So, as I write my article in the present about the future for a magazine that exists in the future, there are a fair few predictable types out there with their own predictions for 2014 and employee engagement. Some are tossing around new buzzphrases like ‘Engagement 2.0. Yuk yuk. Here’s one set of predictions I find quite sensible. Here’s another which might be right(ish) but I find a little worrisome. (Is that how you spell “worrisome”? I’m not sure which… concerns me.)
I might see if the kids want to watch ‘Back To The Future.’ Some great quotes, “Roads! Where we’re going, we don’t need roads!”
Yes you will Doc, yes you will. Sorry.
This article is from a publication called BedTimes. That title piqued my curiousity as the article was about employee engagement. It transpired that BedTimes was a publication for the sleep products industry. I don’t know what else I thought it might be. And it was a very good article from an employer’s perspective, not a writer, journalist or expert, consultant, or commentator. Someone, as they say, with skin in the game. And that was kind of their point.
The phrase “skin in the game” has been attributed to Warren Buffett about having your own money in an investment, as opposed to just talking about it or investing for others. (It wasn’t Jimmy Buffett unless you count poker games as investments.) I’d kind of hoped it traced back to roman times and gladiators because then it would have something of a literal bent. But no. From an employee engagement perspective, it makes sense. People who actually own a company tend to work, as they say, like they own the company. It’s easy to offer glib advice to people wanting to work their way up corporate ladders to work like they own they company. I actually agree with the advice but it’s often just easy to say. You cannot make others feel like they have a genuine stake. But employers can set things up so that employees do have a genuine alignment between their own goals and that of the company. But it’s foundation stuff, not some ‘plaster over the cracks’ 2-month project.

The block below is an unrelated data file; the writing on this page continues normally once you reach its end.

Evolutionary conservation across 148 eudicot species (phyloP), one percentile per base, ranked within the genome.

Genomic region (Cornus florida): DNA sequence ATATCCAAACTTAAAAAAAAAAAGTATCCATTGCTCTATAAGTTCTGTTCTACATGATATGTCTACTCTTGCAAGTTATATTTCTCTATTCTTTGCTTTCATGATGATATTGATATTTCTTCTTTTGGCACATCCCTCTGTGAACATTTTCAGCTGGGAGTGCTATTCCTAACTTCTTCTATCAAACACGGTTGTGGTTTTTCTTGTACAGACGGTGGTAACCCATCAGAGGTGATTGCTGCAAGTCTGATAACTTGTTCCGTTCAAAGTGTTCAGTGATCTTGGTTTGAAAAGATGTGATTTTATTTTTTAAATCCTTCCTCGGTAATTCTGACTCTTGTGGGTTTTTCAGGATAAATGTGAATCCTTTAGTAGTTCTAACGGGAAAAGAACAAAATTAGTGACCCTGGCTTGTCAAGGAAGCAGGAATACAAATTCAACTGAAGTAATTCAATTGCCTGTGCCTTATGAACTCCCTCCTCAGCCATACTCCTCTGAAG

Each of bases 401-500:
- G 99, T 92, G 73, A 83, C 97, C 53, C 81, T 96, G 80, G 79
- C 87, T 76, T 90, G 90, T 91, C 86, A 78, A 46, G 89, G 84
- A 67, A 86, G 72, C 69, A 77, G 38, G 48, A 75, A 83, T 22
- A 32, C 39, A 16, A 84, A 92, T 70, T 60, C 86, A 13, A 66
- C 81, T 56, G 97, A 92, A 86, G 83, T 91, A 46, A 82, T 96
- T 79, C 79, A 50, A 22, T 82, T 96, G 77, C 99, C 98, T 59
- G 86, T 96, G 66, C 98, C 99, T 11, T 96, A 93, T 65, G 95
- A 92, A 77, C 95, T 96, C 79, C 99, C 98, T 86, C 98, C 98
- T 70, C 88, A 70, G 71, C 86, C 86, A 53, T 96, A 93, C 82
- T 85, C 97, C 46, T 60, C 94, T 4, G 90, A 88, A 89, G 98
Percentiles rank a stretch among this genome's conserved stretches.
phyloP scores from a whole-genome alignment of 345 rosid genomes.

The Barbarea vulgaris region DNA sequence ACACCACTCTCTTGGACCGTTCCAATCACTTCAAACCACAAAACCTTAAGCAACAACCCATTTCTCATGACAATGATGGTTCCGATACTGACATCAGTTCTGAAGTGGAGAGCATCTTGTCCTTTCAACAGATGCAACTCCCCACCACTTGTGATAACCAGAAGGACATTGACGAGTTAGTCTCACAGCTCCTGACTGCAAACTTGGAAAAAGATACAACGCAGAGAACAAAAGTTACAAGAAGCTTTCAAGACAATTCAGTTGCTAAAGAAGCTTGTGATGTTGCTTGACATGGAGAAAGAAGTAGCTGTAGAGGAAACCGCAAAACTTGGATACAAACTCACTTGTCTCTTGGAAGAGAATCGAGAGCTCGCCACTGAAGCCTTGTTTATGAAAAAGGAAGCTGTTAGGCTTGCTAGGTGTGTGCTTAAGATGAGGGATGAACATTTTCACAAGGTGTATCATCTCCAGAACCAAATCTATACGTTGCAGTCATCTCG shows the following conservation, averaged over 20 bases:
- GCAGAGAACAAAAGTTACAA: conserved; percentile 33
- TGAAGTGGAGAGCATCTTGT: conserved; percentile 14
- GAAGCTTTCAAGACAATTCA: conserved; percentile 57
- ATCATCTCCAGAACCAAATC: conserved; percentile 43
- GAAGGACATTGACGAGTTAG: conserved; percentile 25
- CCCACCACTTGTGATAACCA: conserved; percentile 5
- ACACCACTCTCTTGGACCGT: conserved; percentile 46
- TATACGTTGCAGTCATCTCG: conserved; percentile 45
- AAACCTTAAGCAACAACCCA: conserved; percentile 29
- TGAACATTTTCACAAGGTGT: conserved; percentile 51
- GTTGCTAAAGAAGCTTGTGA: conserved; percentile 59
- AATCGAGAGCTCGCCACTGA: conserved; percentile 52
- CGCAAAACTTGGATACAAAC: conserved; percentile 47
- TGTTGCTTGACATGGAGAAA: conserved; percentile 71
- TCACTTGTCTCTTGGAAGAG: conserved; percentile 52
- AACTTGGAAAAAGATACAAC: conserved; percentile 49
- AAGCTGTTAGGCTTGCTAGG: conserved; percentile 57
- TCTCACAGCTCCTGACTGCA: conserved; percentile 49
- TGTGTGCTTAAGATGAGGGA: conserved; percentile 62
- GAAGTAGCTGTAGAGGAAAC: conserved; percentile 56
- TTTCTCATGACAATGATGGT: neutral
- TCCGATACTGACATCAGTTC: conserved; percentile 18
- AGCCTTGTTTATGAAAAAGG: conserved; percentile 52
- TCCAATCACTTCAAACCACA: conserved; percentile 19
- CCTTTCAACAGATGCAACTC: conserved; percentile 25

For a start, Brain-Based Bosses can structure their recruitment processes to seek, hire and retain people who already have goals that align with the company’s. If the company succeeds, then they do. Part of that might be financial but not in isolation. There needs to be more. That’s a whole lot easier than changing people or changing goals or making other people change goals midstream. Those ways lead to a lot of pretending. And, you know, sometimes even that pretending leads to a short term uptick in engagement. ‘Fake it til you make it’ kind of thing. But it isn’t sustainable nor that much of an uptick.
I particularly liked this paragraph in the article about why, in many or most cases, such employee engagement improvement efforts do not work:
“Frankly, it’s because in many cases employees really don’t have a stake. Too many companies try to paste “engagement” initiatives on a foundation that’s fundamentally flawed. It won’t work. True engagement is a natural, organic extension of a company’s culture, and people can’t be cajoled, tricked or bribed into feeling it. There just aren’t any shortcuts.”
New Zealand’s gambling agency the TAB have a slogan, “It means more when you’ve got something on it.” That’s their version of having skin in the game. You can watch a sporting event and appreciate it. You can watch it and might even experience some vicarious emotions if you support the team that’s playing from your country, town, school or one you unilaterally and arbitrarily have chosen because you find their colours, mascot or swarthy south american star player aesthetically appealing. But nothing is quite like the effect on your biochemistry when the team’s loss causes you to lose something too. It might be the money you wagered. It might be you lose face at the pub or workplace the next day. But you lose or win something depending on the results.
It can’t just be the potential loss of a job or bonus if things go south. There needs to be potential wins too. Don’t underestimate the value of pride. When your employees are at parties (in their own time, of course) and others ask them what they do or where they work, what do they say? That’s actually quite a good indicator of pride and engagement, or the lack thereof.